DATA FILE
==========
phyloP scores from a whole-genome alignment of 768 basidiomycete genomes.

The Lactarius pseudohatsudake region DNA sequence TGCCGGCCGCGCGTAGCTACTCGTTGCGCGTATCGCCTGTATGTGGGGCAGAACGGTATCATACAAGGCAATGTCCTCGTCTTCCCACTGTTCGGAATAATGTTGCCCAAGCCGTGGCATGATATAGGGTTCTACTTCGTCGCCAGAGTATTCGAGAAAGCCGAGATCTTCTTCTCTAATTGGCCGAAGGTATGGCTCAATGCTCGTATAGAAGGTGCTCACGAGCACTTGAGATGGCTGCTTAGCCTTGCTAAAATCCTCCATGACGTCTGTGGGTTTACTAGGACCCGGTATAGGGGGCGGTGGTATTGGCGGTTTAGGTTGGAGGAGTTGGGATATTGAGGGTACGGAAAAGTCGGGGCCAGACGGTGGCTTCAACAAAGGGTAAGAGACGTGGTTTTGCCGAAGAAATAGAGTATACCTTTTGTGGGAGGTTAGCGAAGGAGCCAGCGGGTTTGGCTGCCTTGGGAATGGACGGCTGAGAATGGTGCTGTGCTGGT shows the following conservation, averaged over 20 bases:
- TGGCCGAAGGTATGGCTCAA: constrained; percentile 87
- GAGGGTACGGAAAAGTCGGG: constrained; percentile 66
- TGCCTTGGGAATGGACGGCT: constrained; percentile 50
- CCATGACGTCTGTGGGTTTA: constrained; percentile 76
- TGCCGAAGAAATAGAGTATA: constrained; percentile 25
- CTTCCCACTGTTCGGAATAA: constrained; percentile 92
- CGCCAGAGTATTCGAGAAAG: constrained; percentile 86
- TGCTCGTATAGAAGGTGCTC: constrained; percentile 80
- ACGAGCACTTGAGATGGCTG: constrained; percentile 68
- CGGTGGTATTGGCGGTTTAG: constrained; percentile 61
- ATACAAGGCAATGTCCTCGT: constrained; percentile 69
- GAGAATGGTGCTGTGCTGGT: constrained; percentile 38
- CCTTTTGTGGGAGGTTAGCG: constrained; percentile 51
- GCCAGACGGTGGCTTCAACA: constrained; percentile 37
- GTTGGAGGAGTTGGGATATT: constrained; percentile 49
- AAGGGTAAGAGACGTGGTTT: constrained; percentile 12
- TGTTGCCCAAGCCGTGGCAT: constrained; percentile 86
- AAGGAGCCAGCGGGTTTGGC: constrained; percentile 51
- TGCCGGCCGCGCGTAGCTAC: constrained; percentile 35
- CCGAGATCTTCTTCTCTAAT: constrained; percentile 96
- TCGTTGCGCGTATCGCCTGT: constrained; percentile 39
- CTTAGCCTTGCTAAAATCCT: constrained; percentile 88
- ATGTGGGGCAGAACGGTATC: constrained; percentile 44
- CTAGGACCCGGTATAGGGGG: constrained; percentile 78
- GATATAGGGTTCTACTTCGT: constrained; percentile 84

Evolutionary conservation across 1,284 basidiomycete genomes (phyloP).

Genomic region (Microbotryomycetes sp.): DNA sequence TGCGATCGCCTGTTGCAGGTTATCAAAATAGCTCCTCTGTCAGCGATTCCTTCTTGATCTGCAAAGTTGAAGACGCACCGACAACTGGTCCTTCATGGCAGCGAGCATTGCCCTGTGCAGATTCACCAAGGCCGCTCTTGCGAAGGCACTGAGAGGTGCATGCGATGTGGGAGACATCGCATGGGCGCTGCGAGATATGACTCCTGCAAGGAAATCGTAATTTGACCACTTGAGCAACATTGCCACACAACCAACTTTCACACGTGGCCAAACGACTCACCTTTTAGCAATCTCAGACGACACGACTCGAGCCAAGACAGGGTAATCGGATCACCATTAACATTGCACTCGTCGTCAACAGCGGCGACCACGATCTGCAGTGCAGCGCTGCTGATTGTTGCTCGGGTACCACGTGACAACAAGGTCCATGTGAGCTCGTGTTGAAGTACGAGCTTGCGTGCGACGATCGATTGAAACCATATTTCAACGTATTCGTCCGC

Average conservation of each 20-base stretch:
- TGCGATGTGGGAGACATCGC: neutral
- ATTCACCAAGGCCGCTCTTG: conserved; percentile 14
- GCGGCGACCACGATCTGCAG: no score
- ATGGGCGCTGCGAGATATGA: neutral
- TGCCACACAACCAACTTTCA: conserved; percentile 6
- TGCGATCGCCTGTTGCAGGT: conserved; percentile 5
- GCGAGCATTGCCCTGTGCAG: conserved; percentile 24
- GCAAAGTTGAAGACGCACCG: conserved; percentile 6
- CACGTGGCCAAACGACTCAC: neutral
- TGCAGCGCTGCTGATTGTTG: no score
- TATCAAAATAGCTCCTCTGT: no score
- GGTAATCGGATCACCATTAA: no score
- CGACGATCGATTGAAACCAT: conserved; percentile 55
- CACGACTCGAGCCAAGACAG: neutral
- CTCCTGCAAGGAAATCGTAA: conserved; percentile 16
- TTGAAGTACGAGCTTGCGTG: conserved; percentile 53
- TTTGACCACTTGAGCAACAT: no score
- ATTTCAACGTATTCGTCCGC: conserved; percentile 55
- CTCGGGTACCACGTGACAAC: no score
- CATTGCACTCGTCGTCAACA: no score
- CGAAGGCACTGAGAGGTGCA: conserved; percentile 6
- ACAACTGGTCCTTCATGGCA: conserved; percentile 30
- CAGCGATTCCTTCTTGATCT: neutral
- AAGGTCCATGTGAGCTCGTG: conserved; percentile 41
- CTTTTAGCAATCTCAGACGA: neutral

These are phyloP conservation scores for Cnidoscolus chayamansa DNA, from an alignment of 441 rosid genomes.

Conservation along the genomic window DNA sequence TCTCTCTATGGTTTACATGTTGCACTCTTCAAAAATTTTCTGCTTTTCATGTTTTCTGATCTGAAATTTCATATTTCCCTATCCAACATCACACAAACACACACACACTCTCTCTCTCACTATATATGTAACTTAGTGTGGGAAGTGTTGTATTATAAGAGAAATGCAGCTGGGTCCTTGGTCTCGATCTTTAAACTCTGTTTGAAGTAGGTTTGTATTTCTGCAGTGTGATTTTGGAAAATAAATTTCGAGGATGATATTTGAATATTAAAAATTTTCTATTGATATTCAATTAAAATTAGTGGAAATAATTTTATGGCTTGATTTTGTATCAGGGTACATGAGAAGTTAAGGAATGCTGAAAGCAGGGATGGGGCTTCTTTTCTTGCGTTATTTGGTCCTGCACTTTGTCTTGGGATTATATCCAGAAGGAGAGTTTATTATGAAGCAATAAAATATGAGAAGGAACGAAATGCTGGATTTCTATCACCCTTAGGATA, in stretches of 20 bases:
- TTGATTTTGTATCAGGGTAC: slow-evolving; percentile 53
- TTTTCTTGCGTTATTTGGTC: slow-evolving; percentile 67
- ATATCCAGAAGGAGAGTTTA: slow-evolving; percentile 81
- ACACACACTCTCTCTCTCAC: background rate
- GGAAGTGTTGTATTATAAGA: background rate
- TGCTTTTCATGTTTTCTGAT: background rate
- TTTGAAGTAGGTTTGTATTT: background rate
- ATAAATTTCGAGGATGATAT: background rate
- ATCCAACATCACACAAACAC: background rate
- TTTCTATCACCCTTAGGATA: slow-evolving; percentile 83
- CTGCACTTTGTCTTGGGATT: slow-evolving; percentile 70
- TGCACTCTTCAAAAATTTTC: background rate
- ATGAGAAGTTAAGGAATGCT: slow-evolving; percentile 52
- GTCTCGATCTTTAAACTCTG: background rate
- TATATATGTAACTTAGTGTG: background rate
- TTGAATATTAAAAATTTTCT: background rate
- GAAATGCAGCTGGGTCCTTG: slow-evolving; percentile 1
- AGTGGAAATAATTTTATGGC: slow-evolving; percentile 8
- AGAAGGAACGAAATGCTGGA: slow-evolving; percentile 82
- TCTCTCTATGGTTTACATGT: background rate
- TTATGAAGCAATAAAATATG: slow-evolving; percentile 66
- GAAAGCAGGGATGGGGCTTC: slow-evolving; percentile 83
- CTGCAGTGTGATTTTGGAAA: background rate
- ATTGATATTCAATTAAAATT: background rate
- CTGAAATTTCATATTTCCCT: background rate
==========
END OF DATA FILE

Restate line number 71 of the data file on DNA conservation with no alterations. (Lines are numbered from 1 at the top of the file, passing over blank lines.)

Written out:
- GTCTCGATCTTTAAACTCTG: background rate